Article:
EKU’s ‘campus beautiful’ expanded, updated

Changes at Eastern Kentucky University include a Jon Carloftis-designed garden in front of the New Martin Hall dorm to open this school year.
Changes at Eastern Kentucky University include a Jon Carloftis-designed garden in front of the New Martin Hall dorm to open this school year. Eastern Kentucky University

When my family and I arrived at Eastern Kentucky University in 2013, we heard much about the “Campus Beautiful” and its long and storied past.

Like those before us, we were struck by many of the architectural and design elements of Eastern and instantly fell in love with our new home in Richmond. Just as they had done with Berea College and Morehead State University, the Olmstead Brothers were given commissions to complete the master plan for Eastern and even included their own mini-version of a Central Park — the Ravine — in the middle of our campus.

But like many public institutions facing acute budget challenges and limited resources, our deferred maintenance issues and aging infrastructure presented serious recruiting issues while creating ever-increasing difficulties for our faculty and staff to teach and work effectively.

Thanks to a very supportive Board of Regents and others who recognized a unique window of opportunity for our campus, we developed a plan and adopted a very aggressive timeline. We knew something must be done — and done quickly and efficiently using means other than state appropriations.

Speaking of the latter, we were very fortunate to secure support from the General Assembly for Phase II of our state-of-the-art Science Center, arguably the finest in the commonwealth. This facility opens next month with 340,000 square feet of space, enough for every one of our science disciplines. My predecessor, Doug Whitlock, had been successful in lobbying for Phase I funding for this project, which was essential to completing this $132 million science complex.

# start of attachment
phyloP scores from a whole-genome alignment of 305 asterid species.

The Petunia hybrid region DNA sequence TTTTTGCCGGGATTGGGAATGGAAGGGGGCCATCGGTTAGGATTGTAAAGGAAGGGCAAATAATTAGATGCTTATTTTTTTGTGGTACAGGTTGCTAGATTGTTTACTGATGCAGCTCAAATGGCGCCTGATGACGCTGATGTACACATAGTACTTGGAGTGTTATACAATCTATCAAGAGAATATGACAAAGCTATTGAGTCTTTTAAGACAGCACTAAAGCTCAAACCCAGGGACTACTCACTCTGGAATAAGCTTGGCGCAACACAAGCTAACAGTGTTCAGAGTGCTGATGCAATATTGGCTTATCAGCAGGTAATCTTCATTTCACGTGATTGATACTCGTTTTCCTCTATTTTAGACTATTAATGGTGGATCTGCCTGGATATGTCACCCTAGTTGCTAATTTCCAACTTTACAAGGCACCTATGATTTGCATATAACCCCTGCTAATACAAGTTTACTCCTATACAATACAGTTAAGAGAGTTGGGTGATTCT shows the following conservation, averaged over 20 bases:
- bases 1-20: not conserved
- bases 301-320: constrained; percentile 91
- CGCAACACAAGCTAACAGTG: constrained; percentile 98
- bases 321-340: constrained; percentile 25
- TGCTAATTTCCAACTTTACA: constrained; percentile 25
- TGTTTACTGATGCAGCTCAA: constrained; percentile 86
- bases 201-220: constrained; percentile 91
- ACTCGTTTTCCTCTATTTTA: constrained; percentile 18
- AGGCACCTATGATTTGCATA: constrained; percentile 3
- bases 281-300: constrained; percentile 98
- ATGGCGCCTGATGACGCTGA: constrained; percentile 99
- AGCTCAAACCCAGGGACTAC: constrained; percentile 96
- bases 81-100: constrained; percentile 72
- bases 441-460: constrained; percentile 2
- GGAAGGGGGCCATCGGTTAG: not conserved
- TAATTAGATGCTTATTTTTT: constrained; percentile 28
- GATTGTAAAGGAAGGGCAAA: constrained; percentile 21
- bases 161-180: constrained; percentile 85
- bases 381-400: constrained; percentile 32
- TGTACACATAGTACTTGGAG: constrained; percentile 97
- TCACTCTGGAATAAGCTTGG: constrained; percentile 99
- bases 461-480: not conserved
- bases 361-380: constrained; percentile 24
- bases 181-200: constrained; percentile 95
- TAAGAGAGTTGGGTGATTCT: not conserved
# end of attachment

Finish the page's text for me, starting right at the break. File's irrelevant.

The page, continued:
However, funding for other improvements had to come from other sources. It all began with support from our students in the form of a special-use fee to renovate the Powell Student Center and build a new recreation center.

Our students also supported the construction of a second pedestrian pedway, which will traverse the Eastern Bypass and provide safe passage between our north and south campuses and assist patrons of the EKU Center for the Arts.

In 2015, a request for proposals was issued for P3 housing (public/private partnership), and we were delighted when the firm chosen to complete two new residence halls also included EKU’s first-ever parking deck and a Jon Carloftis-designed garden as value-added projects.

We also renegotiated our food vendor contract with Aramark, resulting in their investment of more than $37 million in capital improvements, including a new dining hall and other significant upgrades.

The opportunity to partner with the city of Richmond, federal agencies and Kentucky River Foothills enabled us to provide land upon which the Eastern Scholar House is now being constructed. There, single parents who carry a full 12-hour credit load per semester will have subsidized housing and child care until they complete their degrees.

Additionally, bonds were issued in 2014 that enabled us to improve our football, baseball and softball facilities.

All told, nearly $300 million of capital construction is underway or nearly completed at Eastern Kentucky University.

In my 20-plus years of working in public higher education, I have come to recognize that students choose institutions for a whole host of factors, namely academic programs, degree offerings, cost, institutional reputation, supportive faculty and staff, family or legacy ties, and prospects for employment.

But today’s students also pay attention to living accommodations, safety concerns, the “look and feel” of a campus, and myriad other factors. Their tuition dollars are portable and if EKU does not offer what they want, they will go elsewhere.

With the introduction of performance-based funding added to the already uber-competitive environment for recruiting students — and the fact that all public institutions are going after the same cohort of commonwealth students — the need to revitalize our campus became even more pressing.

Thanks to the efforts of many, what we have been able to accomplish in a mere three years has transformed our campus and will significantly improve the experience for all who come to Eastern: students, faculty, staff, alumni and guests.

Michael Benson is president of Eastern Kentucky University. He can be reached at michael. benson@eku.edu.